Living from the Dustbin

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By Fifi Rhodes

WINDHOEK

It is Thursday morning and sleepy residents of Windhoek are woken up by the roaring sound of the refuse removal truck on its routine round – keeping the city clean. The jobless are already wide awake and prowling the streets.

These jobless people search for empty cool drink and beer bottles they sell at bottle stores. They also search for other valuables and usable items like discarded kettles, toasters, even old clothes and blankets, which they repair and resale. Others, however, sorely scavenge for food just to fill their tummies.

The incessant barking of dogs from the neighbourhood also awakens those that need to rise for the day’s commitments.

“Most of you do not understand poverty. My children cry themselves to sleep every night with pain in their empty bellies if there’s nothing on the table. I can’t go and steal, but rather opted to collect from the dustbin to feed them.

Is that a sin? Why are you harassing me?” asks a 31-year-old father of four, John Cossack, from Katutura as he scavenges through rubbish bins in Windhoek’s affluent suburbs to make a living by collecting plastic and other useful material, which he then resells to provide for his family.

Thursday is refuse removal day around some suburbs and for John and many other unemployed the day is manna from Heaven.

As the reporter announces his presence at this ungodly hour in Afrikaans, John gladly opens up and explains his daily struggle for survival.

Chasing the garbage truck from as early as 05h00 every Thursday John and many other jobless residents mostly from Babylon like Paul Gariseb, Frans and Absalom say it is tough out there more so now that winter is approaching.

“My brother, I have children that need to eat. I can’t find a decent job, so there is a way although it comes by way of searching through the dirt.”

Paul, a 31-year old resident of Greenwell Matongo says he was a driver doing deliveries but was retrenched and cannot find a job.

Today, he is certain that he will go home with at least some money. “After selling my bottles, I will earn N$90 that will see me through till the weekend.”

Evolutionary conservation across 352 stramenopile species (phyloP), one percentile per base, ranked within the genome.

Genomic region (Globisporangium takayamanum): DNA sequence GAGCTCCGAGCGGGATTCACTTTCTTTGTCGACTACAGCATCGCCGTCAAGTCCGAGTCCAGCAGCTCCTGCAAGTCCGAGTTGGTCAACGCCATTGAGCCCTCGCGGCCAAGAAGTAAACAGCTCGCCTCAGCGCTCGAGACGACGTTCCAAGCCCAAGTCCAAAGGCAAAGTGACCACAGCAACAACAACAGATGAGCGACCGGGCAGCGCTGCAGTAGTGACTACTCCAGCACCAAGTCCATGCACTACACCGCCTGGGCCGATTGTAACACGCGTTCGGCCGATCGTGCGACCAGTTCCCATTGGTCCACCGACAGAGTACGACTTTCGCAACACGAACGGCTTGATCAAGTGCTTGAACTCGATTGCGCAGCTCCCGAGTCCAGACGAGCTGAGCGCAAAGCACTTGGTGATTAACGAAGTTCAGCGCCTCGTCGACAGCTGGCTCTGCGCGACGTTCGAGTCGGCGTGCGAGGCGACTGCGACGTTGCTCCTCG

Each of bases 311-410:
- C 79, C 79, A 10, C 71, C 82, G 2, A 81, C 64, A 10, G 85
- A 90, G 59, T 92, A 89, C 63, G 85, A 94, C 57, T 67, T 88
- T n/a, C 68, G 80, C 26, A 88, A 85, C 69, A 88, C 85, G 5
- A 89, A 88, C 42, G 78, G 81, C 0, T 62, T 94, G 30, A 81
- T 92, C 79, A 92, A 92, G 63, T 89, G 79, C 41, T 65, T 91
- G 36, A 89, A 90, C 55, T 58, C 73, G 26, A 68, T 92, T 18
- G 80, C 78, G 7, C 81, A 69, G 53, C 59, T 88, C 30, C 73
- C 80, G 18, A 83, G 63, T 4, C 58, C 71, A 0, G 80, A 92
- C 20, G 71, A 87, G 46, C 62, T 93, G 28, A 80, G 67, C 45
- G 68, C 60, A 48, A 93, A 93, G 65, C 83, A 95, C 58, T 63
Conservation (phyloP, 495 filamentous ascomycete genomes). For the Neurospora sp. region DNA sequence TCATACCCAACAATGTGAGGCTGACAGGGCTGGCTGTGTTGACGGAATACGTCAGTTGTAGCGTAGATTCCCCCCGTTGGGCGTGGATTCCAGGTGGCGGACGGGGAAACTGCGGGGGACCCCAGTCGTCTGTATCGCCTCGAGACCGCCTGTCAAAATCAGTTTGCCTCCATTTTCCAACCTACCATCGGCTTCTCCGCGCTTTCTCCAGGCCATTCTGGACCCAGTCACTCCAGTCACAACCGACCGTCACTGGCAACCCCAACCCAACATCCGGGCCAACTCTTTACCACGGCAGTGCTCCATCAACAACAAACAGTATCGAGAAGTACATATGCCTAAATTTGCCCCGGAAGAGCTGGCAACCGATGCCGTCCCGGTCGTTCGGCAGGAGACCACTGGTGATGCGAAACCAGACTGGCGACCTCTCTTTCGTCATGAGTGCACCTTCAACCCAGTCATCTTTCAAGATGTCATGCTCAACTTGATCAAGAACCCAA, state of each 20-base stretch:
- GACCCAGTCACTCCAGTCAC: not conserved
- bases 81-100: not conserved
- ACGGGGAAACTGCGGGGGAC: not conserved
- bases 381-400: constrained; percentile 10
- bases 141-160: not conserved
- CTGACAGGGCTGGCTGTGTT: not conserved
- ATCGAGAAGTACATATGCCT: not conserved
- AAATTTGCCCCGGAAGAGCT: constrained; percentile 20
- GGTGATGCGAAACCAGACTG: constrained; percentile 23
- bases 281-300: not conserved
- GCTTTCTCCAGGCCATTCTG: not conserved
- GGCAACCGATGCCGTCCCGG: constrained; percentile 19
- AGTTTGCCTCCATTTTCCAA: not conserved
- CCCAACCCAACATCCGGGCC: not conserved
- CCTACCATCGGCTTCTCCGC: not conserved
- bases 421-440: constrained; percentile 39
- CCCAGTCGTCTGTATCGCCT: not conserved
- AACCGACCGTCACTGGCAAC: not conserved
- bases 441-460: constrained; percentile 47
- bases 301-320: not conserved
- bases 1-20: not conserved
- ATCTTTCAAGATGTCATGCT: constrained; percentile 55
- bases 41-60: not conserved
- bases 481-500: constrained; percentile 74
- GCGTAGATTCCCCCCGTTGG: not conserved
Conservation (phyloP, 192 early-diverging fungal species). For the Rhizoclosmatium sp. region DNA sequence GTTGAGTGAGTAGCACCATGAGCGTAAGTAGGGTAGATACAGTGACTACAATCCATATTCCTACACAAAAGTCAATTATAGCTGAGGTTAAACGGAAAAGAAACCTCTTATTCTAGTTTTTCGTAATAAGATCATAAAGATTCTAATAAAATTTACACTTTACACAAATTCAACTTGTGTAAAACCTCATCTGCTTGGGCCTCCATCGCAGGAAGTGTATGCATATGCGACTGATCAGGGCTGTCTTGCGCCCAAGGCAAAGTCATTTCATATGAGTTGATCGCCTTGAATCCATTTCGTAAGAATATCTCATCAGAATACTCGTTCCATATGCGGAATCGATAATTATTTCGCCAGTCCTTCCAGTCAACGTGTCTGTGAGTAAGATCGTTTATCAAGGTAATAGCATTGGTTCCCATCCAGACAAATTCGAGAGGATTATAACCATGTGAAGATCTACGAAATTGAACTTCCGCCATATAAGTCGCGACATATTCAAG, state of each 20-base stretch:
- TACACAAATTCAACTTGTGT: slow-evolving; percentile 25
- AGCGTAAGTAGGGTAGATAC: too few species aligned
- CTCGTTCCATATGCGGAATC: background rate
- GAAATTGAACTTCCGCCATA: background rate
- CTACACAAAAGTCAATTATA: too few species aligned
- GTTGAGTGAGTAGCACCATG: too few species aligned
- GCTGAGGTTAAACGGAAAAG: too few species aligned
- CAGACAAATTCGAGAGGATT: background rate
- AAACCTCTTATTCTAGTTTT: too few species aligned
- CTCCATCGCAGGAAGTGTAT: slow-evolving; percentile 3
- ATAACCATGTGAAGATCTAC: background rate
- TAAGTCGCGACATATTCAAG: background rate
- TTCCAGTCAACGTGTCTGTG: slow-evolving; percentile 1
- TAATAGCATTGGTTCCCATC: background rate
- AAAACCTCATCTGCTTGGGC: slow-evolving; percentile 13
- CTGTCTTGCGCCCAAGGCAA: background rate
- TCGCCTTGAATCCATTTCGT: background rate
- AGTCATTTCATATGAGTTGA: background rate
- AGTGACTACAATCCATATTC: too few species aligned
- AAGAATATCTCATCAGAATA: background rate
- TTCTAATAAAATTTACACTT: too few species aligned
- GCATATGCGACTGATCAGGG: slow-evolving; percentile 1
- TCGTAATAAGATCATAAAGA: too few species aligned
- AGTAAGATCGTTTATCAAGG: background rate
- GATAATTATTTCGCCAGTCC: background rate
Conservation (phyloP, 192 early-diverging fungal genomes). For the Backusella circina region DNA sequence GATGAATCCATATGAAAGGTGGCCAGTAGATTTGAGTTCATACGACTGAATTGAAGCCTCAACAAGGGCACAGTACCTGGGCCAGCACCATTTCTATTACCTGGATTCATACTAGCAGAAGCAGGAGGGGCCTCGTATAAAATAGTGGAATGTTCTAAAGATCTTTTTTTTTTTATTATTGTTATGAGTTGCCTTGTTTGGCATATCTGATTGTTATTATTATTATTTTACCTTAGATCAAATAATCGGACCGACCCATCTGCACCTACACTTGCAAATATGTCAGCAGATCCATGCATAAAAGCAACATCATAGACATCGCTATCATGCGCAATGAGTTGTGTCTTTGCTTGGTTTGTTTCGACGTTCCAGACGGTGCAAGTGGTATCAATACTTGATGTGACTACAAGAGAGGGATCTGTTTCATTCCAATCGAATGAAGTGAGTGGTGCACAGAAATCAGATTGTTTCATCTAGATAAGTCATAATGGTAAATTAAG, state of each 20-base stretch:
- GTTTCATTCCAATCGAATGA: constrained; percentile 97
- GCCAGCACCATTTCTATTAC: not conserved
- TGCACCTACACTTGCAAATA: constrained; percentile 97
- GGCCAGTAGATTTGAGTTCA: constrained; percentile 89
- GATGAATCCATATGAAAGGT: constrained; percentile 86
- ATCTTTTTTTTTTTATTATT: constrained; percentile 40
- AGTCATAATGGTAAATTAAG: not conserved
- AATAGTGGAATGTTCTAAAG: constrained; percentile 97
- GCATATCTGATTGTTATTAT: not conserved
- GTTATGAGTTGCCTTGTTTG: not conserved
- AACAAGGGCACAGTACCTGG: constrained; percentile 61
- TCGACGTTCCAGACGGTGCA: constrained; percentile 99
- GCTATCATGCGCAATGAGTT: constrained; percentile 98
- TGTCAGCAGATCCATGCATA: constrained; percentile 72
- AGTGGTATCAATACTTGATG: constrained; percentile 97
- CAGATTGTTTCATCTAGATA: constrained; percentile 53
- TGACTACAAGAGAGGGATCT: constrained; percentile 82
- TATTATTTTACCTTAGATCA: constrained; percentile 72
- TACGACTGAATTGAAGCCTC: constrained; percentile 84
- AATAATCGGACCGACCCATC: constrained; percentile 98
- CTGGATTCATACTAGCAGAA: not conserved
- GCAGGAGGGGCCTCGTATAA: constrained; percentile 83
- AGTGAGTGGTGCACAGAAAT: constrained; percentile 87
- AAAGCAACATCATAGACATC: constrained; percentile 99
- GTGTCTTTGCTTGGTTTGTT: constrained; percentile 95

About the dangers posed by dogs and the possibility of collecting poisoned food, the dustbin scavengers say they are afraid but it is better to fill their stomachs than to starve.

“If a dog bites me, I can go for treatment. I am not scared. I use a stick to scare away vicious dogs. Most of the animals are kept behind fences, which makes it easier for us,” says Gariseb.

“Hunting for food from the rubbish bin is not nice, but sometimes we are lucky people put aside old food,” he says.

Poverty is a lack of those things that determine the quality of life, including food, clothing, shelter and safe drinking water, but also the opportunity to learn and to enjoy the respect of fellow citizens.

Poverty may affect individuals or groups, and is not confined to developing nations. Poverty in developed countries is manifest in a set of social problems including homelessness and the persistence of “ghetto” housing clusters.

David Moore, in his book The World Bank, argues that some analyses of poverty reflect derogatory and sometimes racial, stereotypes of impoverished people as powerless victims and passive recipients of aid programmes.

The 2007 World Bank report “Global Economic Prospects” predicts that in 2030, the number of people living on less than the equivalent of $1 a day will fall by half, to about 550 million. An average resident of what used to be called the Third World will live about as well as do residents of the Czech or Slovak republics today. However, much of Africa will have difficulty keeping pace with the rest of the developing world and even if conditions there improve in absolute terms, the report warns, Africa in 2030 will be home to a larger proportion of the world’s poorest people than it is today. However, economic growth increased rapidly in Africa after 2000.

The World Bank’s “Voices of the Poor,” based on research with over 20??????’??

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